She has been experiencing these symptoms since she was 20 years old. She was diagnosed with atopic dermatitis but did not need long-term allergy medications. She takes antihistamine occasionally for pruritus.
Physical examination showed pinpoint hives and dermographism. The rest of the physical examination were normal.
She was advised to take bilastine 20 mg twice daily and to return after 1 week. On follow-up, there was complete resolution of the rashes and alleviation of the pruritus (Figure 2).
She had better sleep, felt less tired, and did not have any limitations with her daily activities, especially dancing. She observed that her skin substantially improved and she did not have any problem with her choice of cosmetics and clothes.
Delayed pressure urticaria is a physical type of urticaria characterized by the appearance of erythematous and painful swellings over skin sites receiving sustained pressure such as areas covered by tight clothes, on palms after using tools, and soles of feet after prolonged walking. The pruritic lesions develop after a delay of 30 minutes to 12 hours and may persist for several days. Flu-like symptoms and arthralgia may also be present. Approximately 40 percent of patients with chronic urticaria have associated delayed pressure urticaria.1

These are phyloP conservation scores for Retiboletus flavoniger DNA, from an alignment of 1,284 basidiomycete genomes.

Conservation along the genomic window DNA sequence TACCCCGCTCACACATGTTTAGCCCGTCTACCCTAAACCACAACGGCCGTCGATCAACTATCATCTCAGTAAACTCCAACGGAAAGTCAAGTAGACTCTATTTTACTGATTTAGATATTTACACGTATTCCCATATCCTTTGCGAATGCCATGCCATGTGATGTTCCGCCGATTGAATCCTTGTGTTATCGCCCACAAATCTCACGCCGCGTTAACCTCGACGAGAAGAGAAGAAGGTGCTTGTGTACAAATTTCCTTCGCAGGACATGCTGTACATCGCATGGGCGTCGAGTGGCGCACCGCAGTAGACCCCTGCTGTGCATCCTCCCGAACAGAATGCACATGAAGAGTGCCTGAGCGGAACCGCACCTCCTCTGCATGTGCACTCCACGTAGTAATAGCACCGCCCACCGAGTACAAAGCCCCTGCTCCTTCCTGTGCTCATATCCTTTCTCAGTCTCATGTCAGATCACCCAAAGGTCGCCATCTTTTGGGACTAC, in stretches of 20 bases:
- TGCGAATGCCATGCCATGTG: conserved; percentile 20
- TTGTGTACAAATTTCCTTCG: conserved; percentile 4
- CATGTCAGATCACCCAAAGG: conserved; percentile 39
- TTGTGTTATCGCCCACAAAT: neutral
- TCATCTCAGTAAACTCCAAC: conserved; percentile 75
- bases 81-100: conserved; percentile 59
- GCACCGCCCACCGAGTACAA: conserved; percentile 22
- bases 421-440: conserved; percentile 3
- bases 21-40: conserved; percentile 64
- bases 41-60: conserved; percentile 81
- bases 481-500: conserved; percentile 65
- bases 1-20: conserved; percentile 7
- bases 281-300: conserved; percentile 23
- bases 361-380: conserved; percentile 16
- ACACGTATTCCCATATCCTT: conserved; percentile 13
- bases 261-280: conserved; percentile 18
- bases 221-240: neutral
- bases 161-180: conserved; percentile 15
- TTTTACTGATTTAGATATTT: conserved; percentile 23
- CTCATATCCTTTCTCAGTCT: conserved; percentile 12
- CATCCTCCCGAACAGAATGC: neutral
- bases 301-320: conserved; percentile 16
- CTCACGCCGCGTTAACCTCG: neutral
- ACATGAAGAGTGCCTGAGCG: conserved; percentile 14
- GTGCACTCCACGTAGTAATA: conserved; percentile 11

The pathogenesis of delayed pressure urticaria is not well-defined but previous studies suggest that the pressure-induced wheals are dependent on mast cell activation. Histological data also show deep dermal inflammation with neutrophil and eosinophil infiltrates.1